Lastly, a wet reckless conviction does not trigger the 6-month suspension with the DMV. The license will still be suspended, however, if the driver loses the DMV’s administrative per se action.

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Arrested for a DUI by Robocop

Friday, September 14th, 2018

Could it be that sometime in the future drunk drivers can be arrested by robotic law enforcement? If you’re anything like me, a product of the 80’s, you might be envisioning something like the Terminator, or Robocop. While we may be closer to automated law enforcement than some might think, it’s not as cool as what my imagination envisions.

Motorola has patented an autonomous car that may actually replace law enforcement in the fight against drunk driving.

Called the “Mobile law enforcement communication system and method,” the vehicle as described in Patent 10049419 is a “communication system, comprising: a self-driving vehicle within which to detain a detainee by law enforcement” that has the ability to make an arrest of a drunk driver, reads the drunk driver their Miranda Rights, determines who the driver’s attorney is, calls the driver’s attorney, communicates with a court regarding bail, and allows the drunk driver to swipe a credit card to post that bail.

Don’t believe me? See Patent 10049419 for yourself.

According to the developers, a self-driving vehicle will respond to a DUI stop where “the detained or arrested individual is placed into the self-driving vehicle for initial processing. Depending on the type of incident or alleged infraction, the individual may or may not remain handcuffed within the vehicle, but is detained within at least a portion of the vehicle throughout the process, such as a backseat area. [P]redetermined law enforcement processes and proceedings take place…using the autonomous vehicle’s communication system.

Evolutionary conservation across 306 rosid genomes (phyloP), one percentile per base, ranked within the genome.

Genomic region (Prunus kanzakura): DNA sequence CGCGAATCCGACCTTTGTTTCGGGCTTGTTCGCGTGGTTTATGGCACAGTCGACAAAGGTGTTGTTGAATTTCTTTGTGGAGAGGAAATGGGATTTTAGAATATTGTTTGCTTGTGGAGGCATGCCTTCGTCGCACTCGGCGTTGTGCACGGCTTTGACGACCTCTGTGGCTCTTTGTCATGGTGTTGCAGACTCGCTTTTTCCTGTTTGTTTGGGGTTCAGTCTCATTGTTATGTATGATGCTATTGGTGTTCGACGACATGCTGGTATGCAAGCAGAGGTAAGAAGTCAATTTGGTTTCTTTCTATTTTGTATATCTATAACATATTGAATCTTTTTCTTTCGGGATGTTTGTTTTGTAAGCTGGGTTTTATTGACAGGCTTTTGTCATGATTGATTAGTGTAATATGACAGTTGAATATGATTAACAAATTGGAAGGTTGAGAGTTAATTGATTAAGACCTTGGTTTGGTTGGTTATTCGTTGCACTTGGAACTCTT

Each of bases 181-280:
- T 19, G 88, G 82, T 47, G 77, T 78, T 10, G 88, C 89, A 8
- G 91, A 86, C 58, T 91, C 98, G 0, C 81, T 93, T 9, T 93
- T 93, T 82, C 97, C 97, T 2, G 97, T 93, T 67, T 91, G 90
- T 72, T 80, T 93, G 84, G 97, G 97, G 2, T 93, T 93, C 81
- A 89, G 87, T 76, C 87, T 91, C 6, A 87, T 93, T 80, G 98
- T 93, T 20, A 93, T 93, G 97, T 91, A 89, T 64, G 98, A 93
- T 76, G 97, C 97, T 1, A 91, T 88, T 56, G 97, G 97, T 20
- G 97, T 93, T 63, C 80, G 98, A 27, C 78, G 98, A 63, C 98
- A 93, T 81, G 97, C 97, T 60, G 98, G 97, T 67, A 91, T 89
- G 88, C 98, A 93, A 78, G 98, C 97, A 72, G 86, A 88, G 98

“Depending on the severity of the incident or alleged infraction, the processes and proceedings taking place within the self-driving vehicle may take the form of one or more of testing, booking, arraignment, and even full adjudication, if applicable. For example, the mobile communication system can be used as a mobile test hub for determining alcohol levels, drugs, and/or weapons. Sensors and scanners plugged in within the self-driving vehicle provide preliminary in-vehicle screening tools to help law enforcement officers assess a driver suspected of being drunk, carrying a dangerous or weapon, and predetermined drugs. As air sensors and scanners continue to evolve, the detained individual may simply remain within the vehicle while the tests are processed, analyzed, and results communicated to one or more appropriate recipients. Depending on the status of the detainee’s confinement, results may be communicated, over one or more wireless communications networks, to law enforcement, a remote attorney, and/or an on-call judge which may be contacted by the communication as part of the mobile processes and proceedings.”

Should this ever come to fruition in my lifetime, I’m not sure how I feel about it considering I still use a pin-on-the-wall calendar to keep track of my upcoming events rather than my smartphone. I can say, however, that it may be better than the subjective and often bias determinations made by the human law enforcement officers we deal with today.